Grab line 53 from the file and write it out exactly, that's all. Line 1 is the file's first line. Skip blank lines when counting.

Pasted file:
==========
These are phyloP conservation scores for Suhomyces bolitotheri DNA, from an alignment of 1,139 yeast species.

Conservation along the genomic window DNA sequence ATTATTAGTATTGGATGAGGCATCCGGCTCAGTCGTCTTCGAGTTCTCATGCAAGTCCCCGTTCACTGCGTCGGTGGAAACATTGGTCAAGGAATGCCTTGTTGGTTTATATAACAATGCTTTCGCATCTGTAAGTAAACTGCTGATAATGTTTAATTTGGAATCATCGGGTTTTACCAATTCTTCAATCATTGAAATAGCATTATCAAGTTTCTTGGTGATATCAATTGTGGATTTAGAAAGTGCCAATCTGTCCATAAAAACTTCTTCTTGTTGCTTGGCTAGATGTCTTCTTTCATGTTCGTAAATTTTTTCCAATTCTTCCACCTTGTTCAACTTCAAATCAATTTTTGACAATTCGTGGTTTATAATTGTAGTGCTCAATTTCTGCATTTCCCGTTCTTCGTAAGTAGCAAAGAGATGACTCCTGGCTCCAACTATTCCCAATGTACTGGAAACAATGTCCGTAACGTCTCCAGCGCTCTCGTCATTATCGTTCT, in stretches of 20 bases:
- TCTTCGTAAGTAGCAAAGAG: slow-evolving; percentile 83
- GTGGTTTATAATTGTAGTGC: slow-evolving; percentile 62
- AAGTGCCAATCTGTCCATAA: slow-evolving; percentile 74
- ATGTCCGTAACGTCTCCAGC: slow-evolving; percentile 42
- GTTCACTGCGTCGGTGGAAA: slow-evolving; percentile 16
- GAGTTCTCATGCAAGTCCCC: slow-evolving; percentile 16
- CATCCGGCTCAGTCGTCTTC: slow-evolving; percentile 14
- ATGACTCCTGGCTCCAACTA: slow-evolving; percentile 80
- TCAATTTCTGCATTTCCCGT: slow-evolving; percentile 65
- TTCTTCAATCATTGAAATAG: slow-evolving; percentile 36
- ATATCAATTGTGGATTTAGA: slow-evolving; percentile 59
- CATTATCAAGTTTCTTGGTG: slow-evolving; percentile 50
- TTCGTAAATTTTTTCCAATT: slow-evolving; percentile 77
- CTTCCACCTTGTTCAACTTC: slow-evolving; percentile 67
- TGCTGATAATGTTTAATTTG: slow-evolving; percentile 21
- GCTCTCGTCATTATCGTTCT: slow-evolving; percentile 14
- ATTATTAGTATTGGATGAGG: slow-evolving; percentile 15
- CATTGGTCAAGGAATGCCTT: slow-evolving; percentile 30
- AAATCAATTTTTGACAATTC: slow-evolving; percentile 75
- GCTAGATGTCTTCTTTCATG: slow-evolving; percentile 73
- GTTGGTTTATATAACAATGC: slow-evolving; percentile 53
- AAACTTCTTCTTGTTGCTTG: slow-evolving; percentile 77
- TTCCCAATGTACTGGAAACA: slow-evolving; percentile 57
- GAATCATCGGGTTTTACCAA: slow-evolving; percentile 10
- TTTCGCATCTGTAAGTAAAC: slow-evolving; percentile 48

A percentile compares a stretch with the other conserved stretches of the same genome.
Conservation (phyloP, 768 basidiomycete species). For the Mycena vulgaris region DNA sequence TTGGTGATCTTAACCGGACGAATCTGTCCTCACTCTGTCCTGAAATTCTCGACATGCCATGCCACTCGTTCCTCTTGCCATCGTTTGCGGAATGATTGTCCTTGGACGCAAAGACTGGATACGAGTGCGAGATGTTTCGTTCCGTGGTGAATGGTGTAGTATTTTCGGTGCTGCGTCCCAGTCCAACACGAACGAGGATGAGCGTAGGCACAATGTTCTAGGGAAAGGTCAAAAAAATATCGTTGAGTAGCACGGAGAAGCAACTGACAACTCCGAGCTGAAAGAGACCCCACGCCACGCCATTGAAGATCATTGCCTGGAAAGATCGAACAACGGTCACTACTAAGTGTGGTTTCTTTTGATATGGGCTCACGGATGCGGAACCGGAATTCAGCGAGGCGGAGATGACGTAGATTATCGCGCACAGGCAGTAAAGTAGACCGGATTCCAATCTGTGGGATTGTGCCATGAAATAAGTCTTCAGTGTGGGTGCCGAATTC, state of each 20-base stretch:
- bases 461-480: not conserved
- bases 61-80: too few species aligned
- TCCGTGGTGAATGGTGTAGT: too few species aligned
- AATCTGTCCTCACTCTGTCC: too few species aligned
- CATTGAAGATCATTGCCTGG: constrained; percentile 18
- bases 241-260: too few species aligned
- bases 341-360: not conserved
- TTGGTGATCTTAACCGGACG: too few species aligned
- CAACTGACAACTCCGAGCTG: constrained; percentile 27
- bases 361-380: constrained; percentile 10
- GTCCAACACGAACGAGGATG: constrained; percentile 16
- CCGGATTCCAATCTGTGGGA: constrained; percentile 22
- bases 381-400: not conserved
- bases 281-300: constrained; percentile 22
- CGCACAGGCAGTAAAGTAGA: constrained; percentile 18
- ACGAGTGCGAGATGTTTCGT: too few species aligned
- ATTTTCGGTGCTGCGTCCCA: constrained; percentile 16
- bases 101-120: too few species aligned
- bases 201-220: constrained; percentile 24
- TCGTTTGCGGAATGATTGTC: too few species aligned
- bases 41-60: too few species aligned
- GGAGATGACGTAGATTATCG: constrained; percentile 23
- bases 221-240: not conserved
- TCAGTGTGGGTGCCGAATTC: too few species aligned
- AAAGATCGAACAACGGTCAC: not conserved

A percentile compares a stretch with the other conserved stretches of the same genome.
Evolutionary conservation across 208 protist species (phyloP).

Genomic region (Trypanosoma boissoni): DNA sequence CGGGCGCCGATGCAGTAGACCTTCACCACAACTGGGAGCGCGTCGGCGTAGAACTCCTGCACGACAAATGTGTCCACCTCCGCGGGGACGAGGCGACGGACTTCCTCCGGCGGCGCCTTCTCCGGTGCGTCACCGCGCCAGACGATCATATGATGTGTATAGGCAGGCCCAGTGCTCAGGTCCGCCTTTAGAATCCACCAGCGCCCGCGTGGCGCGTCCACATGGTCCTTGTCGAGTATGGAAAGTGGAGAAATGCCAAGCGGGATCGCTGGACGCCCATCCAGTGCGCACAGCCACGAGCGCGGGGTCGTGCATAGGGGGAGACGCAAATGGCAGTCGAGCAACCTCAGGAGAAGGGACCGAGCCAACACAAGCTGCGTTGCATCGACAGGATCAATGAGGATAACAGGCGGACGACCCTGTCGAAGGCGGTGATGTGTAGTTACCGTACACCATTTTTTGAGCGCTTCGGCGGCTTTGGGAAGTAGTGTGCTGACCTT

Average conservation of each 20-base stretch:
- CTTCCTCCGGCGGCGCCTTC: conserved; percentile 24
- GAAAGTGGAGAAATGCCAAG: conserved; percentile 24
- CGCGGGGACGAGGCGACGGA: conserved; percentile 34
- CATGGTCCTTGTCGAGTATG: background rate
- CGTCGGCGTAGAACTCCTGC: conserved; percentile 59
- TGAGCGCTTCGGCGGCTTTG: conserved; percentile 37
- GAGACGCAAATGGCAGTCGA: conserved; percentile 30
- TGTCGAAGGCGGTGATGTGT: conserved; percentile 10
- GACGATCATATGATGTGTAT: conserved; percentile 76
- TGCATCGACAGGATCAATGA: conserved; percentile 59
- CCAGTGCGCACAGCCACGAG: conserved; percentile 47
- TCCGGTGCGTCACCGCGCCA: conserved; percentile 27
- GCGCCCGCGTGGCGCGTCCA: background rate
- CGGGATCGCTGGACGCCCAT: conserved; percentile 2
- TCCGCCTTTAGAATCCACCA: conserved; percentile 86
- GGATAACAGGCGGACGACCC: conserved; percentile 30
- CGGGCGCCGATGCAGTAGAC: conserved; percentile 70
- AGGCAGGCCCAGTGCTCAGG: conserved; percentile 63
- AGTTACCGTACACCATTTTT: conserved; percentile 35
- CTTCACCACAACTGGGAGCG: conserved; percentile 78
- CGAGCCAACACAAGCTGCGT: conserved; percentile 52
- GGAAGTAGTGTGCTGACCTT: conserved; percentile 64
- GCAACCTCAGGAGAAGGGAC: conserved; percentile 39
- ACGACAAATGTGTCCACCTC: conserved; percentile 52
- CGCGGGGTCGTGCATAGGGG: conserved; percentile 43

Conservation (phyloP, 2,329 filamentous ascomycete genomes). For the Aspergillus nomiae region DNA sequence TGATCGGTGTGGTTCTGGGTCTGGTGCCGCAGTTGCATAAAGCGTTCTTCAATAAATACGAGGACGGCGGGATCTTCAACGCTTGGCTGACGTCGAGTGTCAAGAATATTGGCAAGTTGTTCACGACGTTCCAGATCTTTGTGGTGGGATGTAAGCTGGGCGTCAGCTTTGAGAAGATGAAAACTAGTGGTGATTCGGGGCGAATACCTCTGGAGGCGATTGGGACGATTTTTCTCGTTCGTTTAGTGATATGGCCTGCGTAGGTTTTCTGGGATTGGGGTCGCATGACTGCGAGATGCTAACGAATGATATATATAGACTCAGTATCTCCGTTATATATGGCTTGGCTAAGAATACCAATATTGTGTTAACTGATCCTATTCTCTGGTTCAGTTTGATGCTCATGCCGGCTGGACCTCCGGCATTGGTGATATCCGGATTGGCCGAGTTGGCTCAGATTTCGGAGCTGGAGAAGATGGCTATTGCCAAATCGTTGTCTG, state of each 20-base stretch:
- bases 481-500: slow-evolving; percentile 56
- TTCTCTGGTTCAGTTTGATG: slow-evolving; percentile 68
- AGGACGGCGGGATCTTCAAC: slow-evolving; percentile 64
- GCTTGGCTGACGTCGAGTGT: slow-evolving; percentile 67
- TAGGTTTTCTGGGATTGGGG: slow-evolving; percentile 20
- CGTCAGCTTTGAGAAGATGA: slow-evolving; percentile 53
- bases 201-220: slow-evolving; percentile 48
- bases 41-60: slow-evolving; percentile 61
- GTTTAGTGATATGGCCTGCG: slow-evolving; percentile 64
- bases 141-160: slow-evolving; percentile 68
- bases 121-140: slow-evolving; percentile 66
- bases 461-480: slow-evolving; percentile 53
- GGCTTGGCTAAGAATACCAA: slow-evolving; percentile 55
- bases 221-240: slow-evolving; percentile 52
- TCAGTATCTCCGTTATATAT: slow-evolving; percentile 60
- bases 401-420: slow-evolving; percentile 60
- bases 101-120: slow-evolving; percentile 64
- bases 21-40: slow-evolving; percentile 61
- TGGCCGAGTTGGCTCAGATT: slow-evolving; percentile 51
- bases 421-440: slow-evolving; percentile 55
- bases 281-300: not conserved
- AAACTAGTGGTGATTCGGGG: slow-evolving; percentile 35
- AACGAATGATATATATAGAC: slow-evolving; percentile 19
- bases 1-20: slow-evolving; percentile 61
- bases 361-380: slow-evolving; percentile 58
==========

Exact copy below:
- TCAGTGTGGGTGCCGAATTC: too few species aligned